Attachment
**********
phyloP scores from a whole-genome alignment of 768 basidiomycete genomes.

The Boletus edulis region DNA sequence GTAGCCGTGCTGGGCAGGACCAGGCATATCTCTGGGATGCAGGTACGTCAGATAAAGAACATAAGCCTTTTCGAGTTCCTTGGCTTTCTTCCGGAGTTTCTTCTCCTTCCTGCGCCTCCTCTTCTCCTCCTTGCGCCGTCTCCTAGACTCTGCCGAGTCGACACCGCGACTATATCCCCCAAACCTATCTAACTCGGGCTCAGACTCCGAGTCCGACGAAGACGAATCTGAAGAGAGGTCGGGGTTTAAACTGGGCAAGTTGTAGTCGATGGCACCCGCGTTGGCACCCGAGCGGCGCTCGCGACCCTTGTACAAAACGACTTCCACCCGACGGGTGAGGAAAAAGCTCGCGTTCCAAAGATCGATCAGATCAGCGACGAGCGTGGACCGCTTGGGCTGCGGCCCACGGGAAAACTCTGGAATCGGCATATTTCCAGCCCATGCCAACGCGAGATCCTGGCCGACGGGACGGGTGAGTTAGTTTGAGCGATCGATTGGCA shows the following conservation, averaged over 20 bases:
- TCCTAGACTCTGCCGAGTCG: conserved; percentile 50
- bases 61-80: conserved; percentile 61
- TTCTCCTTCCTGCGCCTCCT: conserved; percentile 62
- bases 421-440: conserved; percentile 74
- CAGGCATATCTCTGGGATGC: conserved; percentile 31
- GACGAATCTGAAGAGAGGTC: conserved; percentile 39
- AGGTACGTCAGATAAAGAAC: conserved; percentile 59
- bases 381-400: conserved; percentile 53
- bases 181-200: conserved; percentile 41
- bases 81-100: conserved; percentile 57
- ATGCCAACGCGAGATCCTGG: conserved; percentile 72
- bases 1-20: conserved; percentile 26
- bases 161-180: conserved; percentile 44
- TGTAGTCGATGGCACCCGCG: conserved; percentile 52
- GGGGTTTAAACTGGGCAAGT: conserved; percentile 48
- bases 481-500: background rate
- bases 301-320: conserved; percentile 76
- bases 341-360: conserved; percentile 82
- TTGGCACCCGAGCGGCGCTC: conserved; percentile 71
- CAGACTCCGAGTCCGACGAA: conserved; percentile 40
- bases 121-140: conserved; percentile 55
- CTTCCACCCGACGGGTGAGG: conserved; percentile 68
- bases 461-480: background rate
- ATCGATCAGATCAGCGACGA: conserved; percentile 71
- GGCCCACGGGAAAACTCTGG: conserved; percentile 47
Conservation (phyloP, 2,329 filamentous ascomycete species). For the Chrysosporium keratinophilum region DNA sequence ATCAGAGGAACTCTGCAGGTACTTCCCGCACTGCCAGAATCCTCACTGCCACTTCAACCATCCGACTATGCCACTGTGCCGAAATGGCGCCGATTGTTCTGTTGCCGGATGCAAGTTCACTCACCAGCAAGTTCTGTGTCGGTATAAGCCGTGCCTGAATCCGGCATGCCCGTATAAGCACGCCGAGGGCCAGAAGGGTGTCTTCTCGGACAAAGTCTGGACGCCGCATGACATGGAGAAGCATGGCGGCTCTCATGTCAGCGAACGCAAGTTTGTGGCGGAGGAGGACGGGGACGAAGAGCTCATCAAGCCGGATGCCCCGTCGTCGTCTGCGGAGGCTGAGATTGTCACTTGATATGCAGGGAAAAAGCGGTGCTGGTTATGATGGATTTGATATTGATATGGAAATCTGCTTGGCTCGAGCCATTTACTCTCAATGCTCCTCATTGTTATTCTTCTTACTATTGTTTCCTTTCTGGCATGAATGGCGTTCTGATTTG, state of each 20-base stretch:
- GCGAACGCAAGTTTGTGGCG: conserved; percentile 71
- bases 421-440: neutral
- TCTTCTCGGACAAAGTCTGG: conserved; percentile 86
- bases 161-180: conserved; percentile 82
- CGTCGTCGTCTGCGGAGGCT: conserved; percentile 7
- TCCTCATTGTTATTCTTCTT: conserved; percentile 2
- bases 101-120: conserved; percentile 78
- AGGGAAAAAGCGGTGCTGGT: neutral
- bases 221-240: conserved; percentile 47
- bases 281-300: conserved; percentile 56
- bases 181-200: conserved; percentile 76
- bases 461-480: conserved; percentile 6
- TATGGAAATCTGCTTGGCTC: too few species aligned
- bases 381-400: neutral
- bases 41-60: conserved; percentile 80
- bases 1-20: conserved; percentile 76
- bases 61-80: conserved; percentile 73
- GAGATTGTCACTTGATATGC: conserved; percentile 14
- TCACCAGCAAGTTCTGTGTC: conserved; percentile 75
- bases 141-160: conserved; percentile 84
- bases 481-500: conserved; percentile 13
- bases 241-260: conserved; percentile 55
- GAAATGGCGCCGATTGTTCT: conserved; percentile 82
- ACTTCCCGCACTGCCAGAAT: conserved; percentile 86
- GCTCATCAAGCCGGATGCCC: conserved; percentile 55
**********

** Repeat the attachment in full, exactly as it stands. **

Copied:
phyloP scores from a whole-genome alignment of 768 basidiomycete genomes.

The Boletus edulis region DNA sequence GTAGCCGTGCTGGGCAGGACCAGGCATATCTCTGGGATGCAGGTACGTCAGATAAAGAACATAAGCCTTTTCGAGTTCCTTGGCTTTCTTCCGGAGTTTCTTCTCCTTCCTGCGCCTCCTCTTCTCCTCCTTGCGCCGTCTCCTAGACTCTGCCGAGTCGACACCGCGACTATATCCCCCAAACCTATCTAACTCGGGCTCAGACTCCGAGTCCGACGAAGACGAATCTGAAGAGAGGTCGGGGTTTAAACTGGGCAAGTTGTAGTCGATGGCACCCGCGTTGGCACCCGAGCGGCGCTCGCGACCCTTGTACAAAACGACTTCCACCCGACGGGTGAGGAAAAAGCTCGCGTTCCAAAGATCGATCAGATCAGCGACGAGCGTGGACCGCTTGGGCTGCGGCCCACGGGAAAACTCTGGAATCGGCATATTTCCAGCCCATGCCAACGCGAGATCCTGGCCGACGGGACGGGTGAGTTAGTTTGAGCGATCGATTGGCA shows the following conservation, averaged over 20 bases:
- TCCTAGACTCTGCCGAGTCG: conserved; percentile 50
- bases 61-80: conserved; percentile 61
- TTCTCCTTCCTGCGCCTCCT: conserved; percentile 62
- bases 421-440: conserved; percentile 74
- CAGGCATATCTCTGGGATGC: conserved; percentile 31
- GACGAATCTGAAGAGAGGTC: conserved; percentile 39
- AGGTACGTCAGATAAAGAAC: conserved; percentile 59
- bases 381-400: conserved; percentile 53
- bases 181-200: conserved; percentile 41
- bases 81-100: conserved; percentile 57
- ATGCCAACGCGAGATCCTGG: conserved; percentile 72
- bases 1-20: conserved; percentile 26
- bases 161-180: conserved; percentile 44
- TGTAGTCGATGGCACCCGCG: conserved; percentile 52
- GGGGTTTAAACTGGGCAAGT: conserved; percentile 48
- bases 481-500: background rate
- bases 301-320: conserved; percentile 76
- bases 341-360: conserved; percentile 82
- TTGGCACCCGAGCGGCGCTC: conserved; percentile 71
- CAGACTCCGAGTCCGACGAA: conserved; percentile 40
- bases 121-140: conserved; percentile 55
- CTTCCACCCGACGGGTGAGG: conserved; percentile 68
- bases 461-480: background rate
- ATCGATCAGATCAGCGACGA: conserved; percentile 71
- GGCCCACGGGAAAACTCTGG: conserved; percentile 47
Conservation (phyloP, 2,329 filamentous ascomycete species). For the Chrysosporium keratinophilum region DNA sequence ATCAGAGGAACTCTGCAGGTACTTCCCGCACTGCCAGAATCCTCACTGCCACTTCAACCATCCGACTATGCCACTGTGCCGAAATGGCGCCGATTGTTCTGTTGCCGGATGCAAGTTCACTCACCAGCAAGTTCTGTGTCGGTATAAGCCGTGCCTGAATCCGGCATGCCCGTATAAGCACGCCGAGGGCCAGAAGGGTGTCTTCTCGGACAAAGTCTGGACGCCGCATGACATGGAGAAGCATGGCGGCTCTCATGTCAGCGAACGCAAGTTTGTGGCGGAGGAGGACGGGGACGAAGAGCTCATCAAGCCGGATGCCCCGTCGTCGTCTGCGGAGGCTGAGATTGTCACTTGATATGCAGGGAAAAAGCGGTGCTGGTTATGATGGATTTGATATTGATATGGAAATCTGCTTGGCTCGAGCCATTTACTCTCAATGCTCCTCATTGTTATTCTTCTTACTATTGTTTCCTTTCTGGCATGAATGGCGTTCTGATTTG, state of each 20-base stretch:
- GCGAACGCAAGTTTGTGGCG: conserved; percentile 71
- bases 421-440: neutral
- TCTTCTCGGACAAAGTCTGG: conserved; percentile 86
- bases 161-180: conserved; percentile 82
- CGTCGTCGTCTGCGGAGGCT: conserved; percentile 7
- TCCTCATTGTTATTCTTCTT: conserved; percentile 2
- bases 101-120: conserved; percentile 78
- AGGGAAAAAGCGGTGCTGGT: neutral
- bases 221-240: conserved; percentile 47
- bases 281-300: conserved; percentile 56
- bases 181-200: conserved; percentile 76
- bases 461-480: conserved; percentile 6
- TATGGAAATCTGCTTGGCTC: too few species aligned
- bases 381-400: neutral
- bases 41-60: conserved; percentile 80
- bases 1-20: conserved; percentile 76
- bases 61-80: conserved; percentile 73
- GAGATTGTCACTTGATATGC: conserved; percentile 14
- TCACCAGCAAGTTCTGTGTC: conserved; percentile 75
- bases 141-160: conserved; percentile 84
- bases 481-500: conserved; percentile 13
- bases 241-260: conserved; percentile 55
- GAAATGGCGCCGATTGTTCT: conserved; percentile 82
- ACTTCCCGCACTGCCAGAAT: conserved; percentile 86
- GCTCATCAAGCCGGATGCCC: conserved; percentile 55